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Jamie Hailstone is a freelance journalist and author, who has also contributed to numerous national business titles including Utility Week, the Municipal Journal, Environment Journal and consumer titles such as Classic Rock.
November 8, 2018

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Workplace bullying

Bullying follows LGB people from school to work, report finds

Around a third of lesbian, gay and bisexual individuals who are bullied at school will have similar experiences in the workplace later in life, according to new research.

The study by academics at Anglia Ruskin University found that 35.2% of gay/bisexual men who had experienced frequent school-age bullying also experience frequent workplace bullying.

Among lesbian women, the figure was 29%.

Researchers quizzed 400 people about their experience at school, and also asked them about bullying at their current workplace.

When describing their experiences at school, 73% of gay men said they were either constantly, frequently or sometimes bullied.

Just 9.9% said they were never bullied. Among lesbian women, 59% experienced constant, frequent, or occasional bullying.

The research also examined job satisfaction.

Most gay men said they were “dissatisfied” with their job (56%), while this was also the most common answer for lesbian women (47%).

The study’s patterns are in line with a 2018 Government Equalities Office survey finding that at least 40% of LGBT respondents had experienced a verbal harassment or physical violence between 2016 and 2017.

“This study suggests that bullying may be a chronic problem for LGB individuals, which continues from school to the workplace,” said report author, Dr Nick Drydakis.

“This could be for a number of reasons – school-age bullying could be more likely to lead to low self-esteem, a difficulty in forming trusting relationships, or a greater risk of poor mental health. Factors like these may make it more likely they will experience bullying in the workplace later in life,” added Dr Drydakis.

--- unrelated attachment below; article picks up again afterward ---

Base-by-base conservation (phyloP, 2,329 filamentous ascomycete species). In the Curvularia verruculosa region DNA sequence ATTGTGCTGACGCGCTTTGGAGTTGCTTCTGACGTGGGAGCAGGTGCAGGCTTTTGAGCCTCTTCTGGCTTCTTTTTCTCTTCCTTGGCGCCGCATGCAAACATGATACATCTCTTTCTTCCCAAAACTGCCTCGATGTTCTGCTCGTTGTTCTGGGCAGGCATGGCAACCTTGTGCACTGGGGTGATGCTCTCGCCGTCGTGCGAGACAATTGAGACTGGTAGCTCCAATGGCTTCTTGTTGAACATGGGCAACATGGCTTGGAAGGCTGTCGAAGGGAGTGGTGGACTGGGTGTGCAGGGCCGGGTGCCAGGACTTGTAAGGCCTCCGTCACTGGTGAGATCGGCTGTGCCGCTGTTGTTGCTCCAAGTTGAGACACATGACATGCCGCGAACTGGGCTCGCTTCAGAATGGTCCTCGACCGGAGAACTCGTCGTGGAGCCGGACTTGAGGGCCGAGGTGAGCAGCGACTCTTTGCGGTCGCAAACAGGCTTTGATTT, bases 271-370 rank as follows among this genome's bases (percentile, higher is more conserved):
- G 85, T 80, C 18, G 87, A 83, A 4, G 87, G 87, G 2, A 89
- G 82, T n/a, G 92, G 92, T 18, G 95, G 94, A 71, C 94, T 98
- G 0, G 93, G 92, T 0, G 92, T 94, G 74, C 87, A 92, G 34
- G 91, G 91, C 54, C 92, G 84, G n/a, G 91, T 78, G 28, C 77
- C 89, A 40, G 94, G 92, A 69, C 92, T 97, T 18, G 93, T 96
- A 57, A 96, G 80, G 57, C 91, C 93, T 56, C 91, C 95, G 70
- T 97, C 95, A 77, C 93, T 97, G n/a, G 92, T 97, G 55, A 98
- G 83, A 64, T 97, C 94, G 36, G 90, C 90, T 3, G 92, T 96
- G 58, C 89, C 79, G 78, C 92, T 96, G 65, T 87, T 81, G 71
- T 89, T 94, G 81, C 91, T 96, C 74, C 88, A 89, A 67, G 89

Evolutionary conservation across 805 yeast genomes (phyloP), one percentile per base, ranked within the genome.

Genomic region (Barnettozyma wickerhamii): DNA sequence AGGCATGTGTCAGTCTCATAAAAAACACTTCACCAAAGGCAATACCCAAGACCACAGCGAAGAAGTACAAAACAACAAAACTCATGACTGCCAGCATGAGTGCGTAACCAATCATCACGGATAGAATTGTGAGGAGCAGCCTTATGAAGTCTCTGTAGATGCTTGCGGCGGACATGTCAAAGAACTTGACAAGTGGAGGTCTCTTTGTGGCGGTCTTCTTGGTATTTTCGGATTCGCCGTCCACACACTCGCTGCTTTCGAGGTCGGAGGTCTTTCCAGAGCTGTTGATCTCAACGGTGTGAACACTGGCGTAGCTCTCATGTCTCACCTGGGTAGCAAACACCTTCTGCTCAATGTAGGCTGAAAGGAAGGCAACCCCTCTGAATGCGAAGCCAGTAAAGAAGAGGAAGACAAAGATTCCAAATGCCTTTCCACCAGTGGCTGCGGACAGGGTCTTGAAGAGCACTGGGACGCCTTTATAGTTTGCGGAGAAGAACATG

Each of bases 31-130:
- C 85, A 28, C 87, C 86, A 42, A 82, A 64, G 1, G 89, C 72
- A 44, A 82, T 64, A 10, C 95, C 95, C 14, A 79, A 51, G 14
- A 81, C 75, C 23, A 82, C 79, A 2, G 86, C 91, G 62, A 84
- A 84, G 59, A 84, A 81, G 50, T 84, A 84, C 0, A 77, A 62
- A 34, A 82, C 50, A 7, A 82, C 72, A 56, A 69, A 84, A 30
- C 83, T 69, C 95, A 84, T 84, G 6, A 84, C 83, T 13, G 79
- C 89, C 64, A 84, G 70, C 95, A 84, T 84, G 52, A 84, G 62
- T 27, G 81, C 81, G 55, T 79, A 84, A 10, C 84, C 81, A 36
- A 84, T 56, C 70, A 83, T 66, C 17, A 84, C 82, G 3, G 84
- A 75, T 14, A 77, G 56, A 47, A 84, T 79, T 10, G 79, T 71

“Post school-age bullying victims might exhibit characteristics of vulnerability, such as sub-assertive behaviours, which make them attractive targets for unfavourable treatments and evaluations from colleagues and employers in the workplace.
“In turn, individuals, firms and society as a whole face long-lasting negative effects which appear to begin in the playground,” said the author.

“There is also a negative association between bullying of LGB individuals, and job satisfaction. Interestingly, we found that the existence of a workplace group for LGB individuals appeared to result in better job satisfaction, perhaps a lesson for employers wanting a more satisfied and motivated workforce.”

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Nigel Evelyn-Dupree
Nigel Evelyn-Dupree
5 years ago

Any other perceived deficits or hidden disabilities also follow every child into adulthood and made subject of “approval deprivation” at one end of the scale to “outright in your face and, on occasion deliberately in public”, anti-social behaviours so, little wonder too many in fear of disclosure due to on-going life experience of being undermined vertically or even horizontally by their peers. This is born out in the Civil Service where it is assumed rather than known that 10% or 43,000 employees will statistically be on the Dyslexia spectrum whether diagnosed formally or not and then statistically 58% (HSE Better… Read more »